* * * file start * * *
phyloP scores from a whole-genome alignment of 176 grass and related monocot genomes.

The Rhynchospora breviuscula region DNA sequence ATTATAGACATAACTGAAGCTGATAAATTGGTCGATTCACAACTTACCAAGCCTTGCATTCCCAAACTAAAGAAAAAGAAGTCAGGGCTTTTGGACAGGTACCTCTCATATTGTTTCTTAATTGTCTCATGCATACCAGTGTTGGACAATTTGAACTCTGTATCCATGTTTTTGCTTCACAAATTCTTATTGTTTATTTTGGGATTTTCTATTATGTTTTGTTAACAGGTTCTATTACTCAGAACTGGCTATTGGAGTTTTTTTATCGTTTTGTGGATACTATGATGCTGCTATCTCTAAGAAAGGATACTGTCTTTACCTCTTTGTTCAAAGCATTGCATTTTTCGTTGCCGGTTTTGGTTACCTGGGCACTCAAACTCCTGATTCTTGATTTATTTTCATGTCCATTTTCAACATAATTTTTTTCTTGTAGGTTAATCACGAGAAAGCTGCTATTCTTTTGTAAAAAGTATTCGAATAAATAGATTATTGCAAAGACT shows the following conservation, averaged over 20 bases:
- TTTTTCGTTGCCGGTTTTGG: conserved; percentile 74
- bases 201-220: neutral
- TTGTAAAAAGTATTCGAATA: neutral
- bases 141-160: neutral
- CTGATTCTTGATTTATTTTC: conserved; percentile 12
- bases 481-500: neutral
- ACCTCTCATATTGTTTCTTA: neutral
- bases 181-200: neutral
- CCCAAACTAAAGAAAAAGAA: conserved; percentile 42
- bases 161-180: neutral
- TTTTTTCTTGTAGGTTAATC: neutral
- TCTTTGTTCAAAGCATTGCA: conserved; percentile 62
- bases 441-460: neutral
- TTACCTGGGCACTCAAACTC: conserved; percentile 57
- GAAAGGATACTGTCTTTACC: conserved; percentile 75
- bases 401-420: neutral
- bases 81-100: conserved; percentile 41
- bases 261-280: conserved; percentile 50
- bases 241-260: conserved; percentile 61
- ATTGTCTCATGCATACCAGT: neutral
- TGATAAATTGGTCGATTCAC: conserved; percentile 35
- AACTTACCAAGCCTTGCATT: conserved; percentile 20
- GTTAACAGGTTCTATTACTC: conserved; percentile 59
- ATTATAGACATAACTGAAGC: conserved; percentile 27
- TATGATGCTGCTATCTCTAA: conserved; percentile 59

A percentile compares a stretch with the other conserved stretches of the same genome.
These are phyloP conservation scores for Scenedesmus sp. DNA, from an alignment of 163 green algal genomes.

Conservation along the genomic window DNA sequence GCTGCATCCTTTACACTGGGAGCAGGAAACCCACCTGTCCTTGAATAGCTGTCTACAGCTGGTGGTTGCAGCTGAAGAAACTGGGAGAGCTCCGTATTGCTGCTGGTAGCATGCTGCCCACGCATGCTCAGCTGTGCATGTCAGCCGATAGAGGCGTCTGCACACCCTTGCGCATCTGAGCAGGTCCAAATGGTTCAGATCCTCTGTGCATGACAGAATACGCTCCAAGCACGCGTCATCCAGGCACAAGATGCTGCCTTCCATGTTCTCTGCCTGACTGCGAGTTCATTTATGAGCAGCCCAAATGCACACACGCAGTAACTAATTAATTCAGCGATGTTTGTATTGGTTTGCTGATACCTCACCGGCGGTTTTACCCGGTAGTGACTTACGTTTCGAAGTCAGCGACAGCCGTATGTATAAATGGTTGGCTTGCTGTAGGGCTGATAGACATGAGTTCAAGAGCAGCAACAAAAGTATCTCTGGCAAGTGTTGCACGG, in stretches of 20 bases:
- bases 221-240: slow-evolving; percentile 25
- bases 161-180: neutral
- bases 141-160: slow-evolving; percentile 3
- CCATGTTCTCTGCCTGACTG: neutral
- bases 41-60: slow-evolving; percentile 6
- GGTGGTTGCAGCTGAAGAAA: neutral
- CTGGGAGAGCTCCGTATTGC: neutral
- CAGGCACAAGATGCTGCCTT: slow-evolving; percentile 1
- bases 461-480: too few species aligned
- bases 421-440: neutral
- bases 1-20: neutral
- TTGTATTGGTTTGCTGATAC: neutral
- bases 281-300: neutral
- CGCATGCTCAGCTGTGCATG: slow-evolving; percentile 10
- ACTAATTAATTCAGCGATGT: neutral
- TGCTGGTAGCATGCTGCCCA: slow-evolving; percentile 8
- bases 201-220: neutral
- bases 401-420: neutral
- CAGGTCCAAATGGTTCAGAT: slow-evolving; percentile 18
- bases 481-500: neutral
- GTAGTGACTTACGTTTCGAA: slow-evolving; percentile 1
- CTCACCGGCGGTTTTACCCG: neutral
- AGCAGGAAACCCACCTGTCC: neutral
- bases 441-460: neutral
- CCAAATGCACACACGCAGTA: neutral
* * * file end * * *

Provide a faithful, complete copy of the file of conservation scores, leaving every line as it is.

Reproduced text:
phyloP scores from a whole-genome alignment of 176 grass and related monocot genomes.

The Rhynchospora breviuscula region DNA sequence ATTATAGACATAACTGAAGCTGATAAATTGGTCGATTCACAACTTACCAAGCCTTGCATTCCCAAACTAAAGAAAAAGAAGTCAGGGCTTTTGGACAGGTACCTCTCATATTGTTTCTTAATTGTCTCATGCATACCAGTGTTGGACAATTTGAACTCTGTATCCATGTTTTTGCTTCACAAATTCTTATTGTTTATTTTGGGATTTTCTATTATGTTTTGTTAACAGGTTCTATTACTCAGAACTGGCTATTGGAGTTTTTTTATCGTTTTGTGGATACTATGATGCTGCTATCTCTAAGAAAGGATACTGTCTTTACCTCTTTGTTCAAAGCATTGCATTTTTCGTTGCCGGTTTTGGTTACCTGGGCACTCAAACTCCTGATTCTTGATTTATTTTCATGTCCATTTTCAACATAATTTTTTTCTTGTAGGTTAATCACGAGAAAGCTGCTATTCTTTTGTAAAAAGTATTCGAATAAATAGATTATTGCAAAGACT shows the following conservation, averaged over 20 bases:
- TTTTTCGTTGCCGGTTTTGG: conserved; percentile 74
- bases 201-220: neutral
- TTGTAAAAAGTATTCGAATA: neutral
- bases 141-160: neutral
- CTGATTCTTGATTTATTTTC: conserved; percentile 12
- bases 481-500: neutral
- ACCTCTCATATTGTTTCTTA: neutral
- bases 181-200: neutral
- CCCAAACTAAAGAAAAAGAA: conserved; percentile 42
- bases 161-180: neutral
- TTTTTTCTTGTAGGTTAATC: neutral
- TCTTTGTTCAAAGCATTGCA: conserved; percentile 62
- bases 441-460: neutral
- TTACCTGGGCACTCAAACTC: conserved; percentile 57
- GAAAGGATACTGTCTTTACC: conserved; percentile 75
- bases 401-420: neutral
- bases 81-100: conserved; percentile 41
- bases 261-280: conserved; percentile 50
- bases 241-260: conserved; percentile 61
- ATTGTCTCATGCATACCAGT: neutral
- TGATAAATTGGTCGATTCAC: conserved; percentile 35
- AACTTACCAAGCCTTGCATT: conserved; percentile 20
- GTTAACAGGTTCTATTACTC: conserved; percentile 59
- ATTATAGACATAACTGAAGC: conserved; percentile 27
- TATGATGCTGCTATCTCTAA: conserved; percentile 59

A percentile compares a stretch with the other conserved stretches of the same genome.
These are phyloP conservation scores for Scenedesmus sp. DNA, from an alignment of 163 green algal genomes.

Conservation along the genomic window DNA sequence GCTGCATCCTTTACACTGGGAGCAGGAAACCCACCTGTCCTTGAATAGCTGTCTACAGCTGGTGGTTGCAGCTGAAGAAACTGGGAGAGCTCCGTATTGCTGCTGGTAGCATGCTGCCCACGCATGCTCAGCTGTGCATGTCAGCCGATAGAGGCGTCTGCACACCCTTGCGCATCTGAGCAGGTCCAAATGGTTCAGATCCTCTGTGCATGACAGAATACGCTCCAAGCACGCGTCATCCAGGCACAAGATGCTGCCTTCCATGTTCTCTGCCTGACTGCGAGTTCATTTATGAGCAGCCCAAATGCACACACGCAGTAACTAATTAATTCAGCGATGTTTGTATTGGTTTGCTGATACCTCACCGGCGGTTTTACCCGGTAGTGACTTACGTTTCGAAGTCAGCGACAGCCGTATGTATAAATGGTTGGCTTGCTGTAGGGCTGATAGACATGAGTTCAAGAGCAGCAACAAAAGTATCTCTGGCAAGTGTTGCACGG, in stretches of 20 bases:
- bases 221-240: slow-evolving; percentile 25
- bases 161-180: neutral
- bases 141-160: slow-evolving; percentile 3
- CCATGTTCTCTGCCTGACTG: neutral
- bases 41-60: slow-evolving; percentile 6
- GGTGGTTGCAGCTGAAGAAA: neutral
- CTGGGAGAGCTCCGTATTGC: neutral
- CAGGCACAAGATGCTGCCTT: slow-evolving; percentile 1
- bases 461-480: too few species aligned
- bases 421-440: neutral
- bases 1-20: neutral
- TTGTATTGGTTTGCTGATAC: neutral
- bases 281-300: neutral
- CGCATGCTCAGCTGTGCATG: slow-evolving; percentile 10
- ACTAATTAATTCAGCGATGT: neutral
- TGCTGGTAGCATGCTGCCCA: slow-evolving; percentile 8
- bases 201-220: neutral
- bases 401-420: neutral
- CAGGTCCAAATGGTTCAGAT: slow-evolving; percentile 18
- bases 481-500: neutral
- GTAGTGACTTACGTTTCGAA: slow-evolving; percentile 1
- CTCACCGGCGGTTTTACCCG: neutral
- AGCAGGAAACCCACCTGTCC: neutral
- bases 441-460: neutral
- CCAAATGCACACACGCAGTA: neutral